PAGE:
Journalism has attracted an impressive array of rascals and scallywags down the years, but nothing prepared public opinion for the utter immorality revealed in News of the World phone hacking scandal. Usually when the media use the word “shocked”, the rest of us would have said “mildly interested/amused”.
This time though, it’s appropriate. There was genuine shock and anger on learning that the News of the World’s employees had deleted messages from the phone of a murdered child, giving her parents false hope that she was still alive and interfering with the police investigation.
A common reaction is that the press, politicians and even the police have betrayed people’s trust.
At first sight this seems bizarre. Opinion surveys regularly show less faith in reporters than just about any other profession.
In the IPSOS MORI Veracity Index linked to above, only 19% of those surveyed in the UK on 10-16 June this year trusted journalists to tell the truth. That’s a dismal score but it’s still much better than the 14% for politicians, the least-trusted group in the poll.
So why should the British public feel betrayed by people they don’t trust in the first place?
I think that part of the answer is that readers buy the supermarket tabloids and redtops mainly to be entertained, so gossip about celebrities is fine. After all, these are people who sell their private lives to the newspapers and magazines anyway, and accept money from advertisers to persuade the gullible to dress like them, eat and drink like them and even smell like them. And if they don’t like what’s said, they have the means to defend themselves.
The result is that most readers probably didn’t care about phone hacking when only the rich and famous were victims.
The feeling of betrayal comes from the fact that the tabloids always present themselves as defending morality, upholding what’s best in national traditions, and supporting their readers. Following the backlash when this was shown not to be the case, many commentators have suggested that things will never be the same again.
We’ve heard this discourse about the power of popular anger before. Remember how the financial crisis was going to change the way banks behaved?
The OECD website has a special section on restoring public trust. Society can’t function without trust, but my personal opinion is that while we do need to restore trust, often the problem is that we placed too much trust in people and institutions who aren’t trustworthy.
Newspapers are dying: Advertisers fled during the recession and haven’t come back, and readers now turn to the Internet – not inky pages of newsprint – to find out what’s going on. This accepted wisdom has become so pervasive it even has its own website.
But are rumours of the newspaper’s demise premature? A new report from the OECD suggests that – for all the challenges – there may be life in the old medium yet.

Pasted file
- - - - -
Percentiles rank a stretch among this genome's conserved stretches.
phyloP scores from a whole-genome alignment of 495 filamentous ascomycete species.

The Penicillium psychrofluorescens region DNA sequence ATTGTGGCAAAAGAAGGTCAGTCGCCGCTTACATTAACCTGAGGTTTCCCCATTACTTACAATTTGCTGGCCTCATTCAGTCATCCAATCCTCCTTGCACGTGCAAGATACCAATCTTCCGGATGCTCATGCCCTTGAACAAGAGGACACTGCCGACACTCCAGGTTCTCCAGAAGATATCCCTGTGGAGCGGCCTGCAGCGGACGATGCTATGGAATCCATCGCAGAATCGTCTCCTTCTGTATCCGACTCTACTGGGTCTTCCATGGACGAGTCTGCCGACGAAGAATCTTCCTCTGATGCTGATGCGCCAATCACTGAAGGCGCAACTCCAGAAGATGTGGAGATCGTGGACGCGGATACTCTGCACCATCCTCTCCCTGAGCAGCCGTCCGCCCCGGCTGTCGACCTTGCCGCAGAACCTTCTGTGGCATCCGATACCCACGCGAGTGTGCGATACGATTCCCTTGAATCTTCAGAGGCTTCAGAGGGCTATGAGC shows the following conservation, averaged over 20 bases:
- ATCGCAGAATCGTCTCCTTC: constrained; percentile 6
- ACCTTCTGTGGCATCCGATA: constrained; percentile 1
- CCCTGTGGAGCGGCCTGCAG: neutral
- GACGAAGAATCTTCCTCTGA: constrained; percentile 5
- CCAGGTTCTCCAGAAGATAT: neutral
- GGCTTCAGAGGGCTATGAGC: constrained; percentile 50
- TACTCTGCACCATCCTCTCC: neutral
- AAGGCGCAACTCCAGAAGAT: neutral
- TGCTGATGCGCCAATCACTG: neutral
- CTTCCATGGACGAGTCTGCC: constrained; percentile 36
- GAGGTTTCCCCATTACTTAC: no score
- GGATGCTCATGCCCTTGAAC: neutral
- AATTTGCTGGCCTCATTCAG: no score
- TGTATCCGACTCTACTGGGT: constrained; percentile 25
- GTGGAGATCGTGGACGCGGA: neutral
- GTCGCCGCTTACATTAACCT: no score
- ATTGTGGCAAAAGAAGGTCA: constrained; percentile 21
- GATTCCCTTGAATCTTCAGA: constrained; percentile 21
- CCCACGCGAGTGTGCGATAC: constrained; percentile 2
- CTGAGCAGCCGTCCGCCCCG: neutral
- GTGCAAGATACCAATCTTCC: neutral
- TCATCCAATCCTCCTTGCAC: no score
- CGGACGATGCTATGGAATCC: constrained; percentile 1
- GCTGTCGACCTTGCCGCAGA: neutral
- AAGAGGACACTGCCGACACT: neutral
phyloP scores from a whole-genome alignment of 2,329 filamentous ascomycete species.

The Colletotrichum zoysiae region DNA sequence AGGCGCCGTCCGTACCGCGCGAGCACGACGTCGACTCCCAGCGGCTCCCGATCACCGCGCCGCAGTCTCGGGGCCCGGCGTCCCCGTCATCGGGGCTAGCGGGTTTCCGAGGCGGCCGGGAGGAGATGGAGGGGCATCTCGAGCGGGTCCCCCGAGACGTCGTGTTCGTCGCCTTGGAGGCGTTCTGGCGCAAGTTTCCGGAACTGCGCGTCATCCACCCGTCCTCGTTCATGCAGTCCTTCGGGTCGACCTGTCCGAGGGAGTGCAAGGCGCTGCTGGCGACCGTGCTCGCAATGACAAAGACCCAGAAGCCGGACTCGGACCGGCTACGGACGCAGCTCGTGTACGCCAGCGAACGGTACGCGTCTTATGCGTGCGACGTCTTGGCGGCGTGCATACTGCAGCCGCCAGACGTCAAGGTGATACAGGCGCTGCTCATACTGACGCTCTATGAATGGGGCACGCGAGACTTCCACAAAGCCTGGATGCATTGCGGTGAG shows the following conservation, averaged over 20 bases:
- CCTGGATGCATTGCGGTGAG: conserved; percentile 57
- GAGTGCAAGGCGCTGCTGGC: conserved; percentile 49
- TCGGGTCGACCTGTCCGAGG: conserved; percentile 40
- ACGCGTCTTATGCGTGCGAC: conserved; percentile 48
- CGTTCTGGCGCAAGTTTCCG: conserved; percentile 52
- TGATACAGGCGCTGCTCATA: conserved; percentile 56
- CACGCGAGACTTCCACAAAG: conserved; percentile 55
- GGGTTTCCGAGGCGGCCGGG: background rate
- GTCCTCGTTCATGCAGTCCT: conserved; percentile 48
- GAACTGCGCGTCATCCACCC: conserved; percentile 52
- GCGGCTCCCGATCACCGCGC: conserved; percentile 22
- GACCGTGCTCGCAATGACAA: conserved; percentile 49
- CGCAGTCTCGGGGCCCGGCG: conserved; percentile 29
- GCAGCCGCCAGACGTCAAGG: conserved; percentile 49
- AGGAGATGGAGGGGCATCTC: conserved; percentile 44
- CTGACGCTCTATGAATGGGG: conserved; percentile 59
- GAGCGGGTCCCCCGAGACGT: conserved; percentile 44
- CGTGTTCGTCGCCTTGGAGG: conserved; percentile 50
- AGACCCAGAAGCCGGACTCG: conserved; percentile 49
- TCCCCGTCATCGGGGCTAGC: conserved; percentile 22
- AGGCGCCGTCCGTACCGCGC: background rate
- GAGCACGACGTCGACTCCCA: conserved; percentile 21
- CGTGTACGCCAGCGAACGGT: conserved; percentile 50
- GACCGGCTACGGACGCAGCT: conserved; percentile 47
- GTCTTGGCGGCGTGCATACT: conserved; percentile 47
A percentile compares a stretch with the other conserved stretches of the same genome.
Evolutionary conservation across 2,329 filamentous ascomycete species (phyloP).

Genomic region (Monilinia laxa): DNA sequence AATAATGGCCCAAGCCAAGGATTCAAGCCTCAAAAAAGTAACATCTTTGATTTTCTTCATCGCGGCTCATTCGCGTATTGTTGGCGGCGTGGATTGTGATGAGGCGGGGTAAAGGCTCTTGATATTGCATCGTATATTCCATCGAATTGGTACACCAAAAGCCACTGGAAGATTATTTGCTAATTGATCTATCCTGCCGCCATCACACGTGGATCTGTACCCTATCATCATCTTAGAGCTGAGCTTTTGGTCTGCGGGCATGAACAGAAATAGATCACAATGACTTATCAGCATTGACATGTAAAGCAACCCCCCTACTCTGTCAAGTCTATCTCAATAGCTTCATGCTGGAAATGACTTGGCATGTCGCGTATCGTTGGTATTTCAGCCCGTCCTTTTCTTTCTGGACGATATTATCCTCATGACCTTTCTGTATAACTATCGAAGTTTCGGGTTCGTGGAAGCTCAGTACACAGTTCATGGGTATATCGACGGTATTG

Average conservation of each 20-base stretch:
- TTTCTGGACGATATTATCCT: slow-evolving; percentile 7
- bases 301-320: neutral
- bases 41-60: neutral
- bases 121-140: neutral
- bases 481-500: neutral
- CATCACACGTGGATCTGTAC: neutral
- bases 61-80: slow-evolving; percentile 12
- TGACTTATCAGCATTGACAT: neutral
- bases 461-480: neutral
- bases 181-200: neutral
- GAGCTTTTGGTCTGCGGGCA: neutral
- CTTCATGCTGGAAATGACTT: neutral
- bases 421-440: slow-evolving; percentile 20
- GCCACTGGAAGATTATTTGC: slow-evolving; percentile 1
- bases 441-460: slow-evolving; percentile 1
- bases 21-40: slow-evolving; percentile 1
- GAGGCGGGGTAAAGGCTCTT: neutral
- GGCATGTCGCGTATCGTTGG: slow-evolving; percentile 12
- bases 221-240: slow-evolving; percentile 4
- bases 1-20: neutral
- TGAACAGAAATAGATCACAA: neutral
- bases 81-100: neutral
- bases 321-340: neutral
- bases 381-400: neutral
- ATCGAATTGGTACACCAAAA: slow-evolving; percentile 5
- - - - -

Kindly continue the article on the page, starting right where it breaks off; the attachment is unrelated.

Admittedly, the picture for traditional newspapers – paid-for and not given away – looks gloomy in the OECD area. Between 2000 and 2008, their circulation fell in most OECD. But against that, circulation expanded strongly in some emerging economies – by 45% in India and 34% in South Africa. Indeed, despite all the gloom, circulation actually rose globally between 2000 and 2008.
Paid for dailies average total daily circulation (2000-08, in millions)
Still, there’s no question that the traditional news business is facing challenges, especially in developed countries, with large falls in advertising revenue and circulation income, most notably in the United States.
Can the news business reinvent itself? As The Economist reports, in some ways it already has: “Newspapers are becoming more distinctive and customer-focused. Rather than trying to bring the world to as many readers as possible, they are carving out niches.” And as James Fallows recently reported in The Atlantic, technologies like Google that seem to threaten the news business may actually help to save it.
There has also been much discussion of whether governments could do more to support newspapers. Some countries already support the press financially, by subsidising printing and distribution, for example, or providing tax breaks. Doing more is an option but it would clearly raise serious questions over press freedom from state control. And clinging to newspapers as the only way to save journalism could be a dangerous strategy.
As Sacha Wunsch-Vincent, who prepared the OECD report, told The New York Times, “policy initiatives focused on salvaging traditional newspapers will fail to address” the bigger question of how to safeguard high-quality journalism. That distinction – between journalism and the newspapers that carry it – will surely become ever more important in the emerging media landscape.
However, as the OECD report points out, while new models of newsgathering and delivery hold plenty of promise, there are also potential perils: “One extreme is that online and other new forms of more decentralised news will finally liberate readers from partisan news monopolies. … The other extreme is that the demise of the traditional news media is before us (partially caused by the rise of the Internet) and with it an important foundation for democratic societies is at risk.”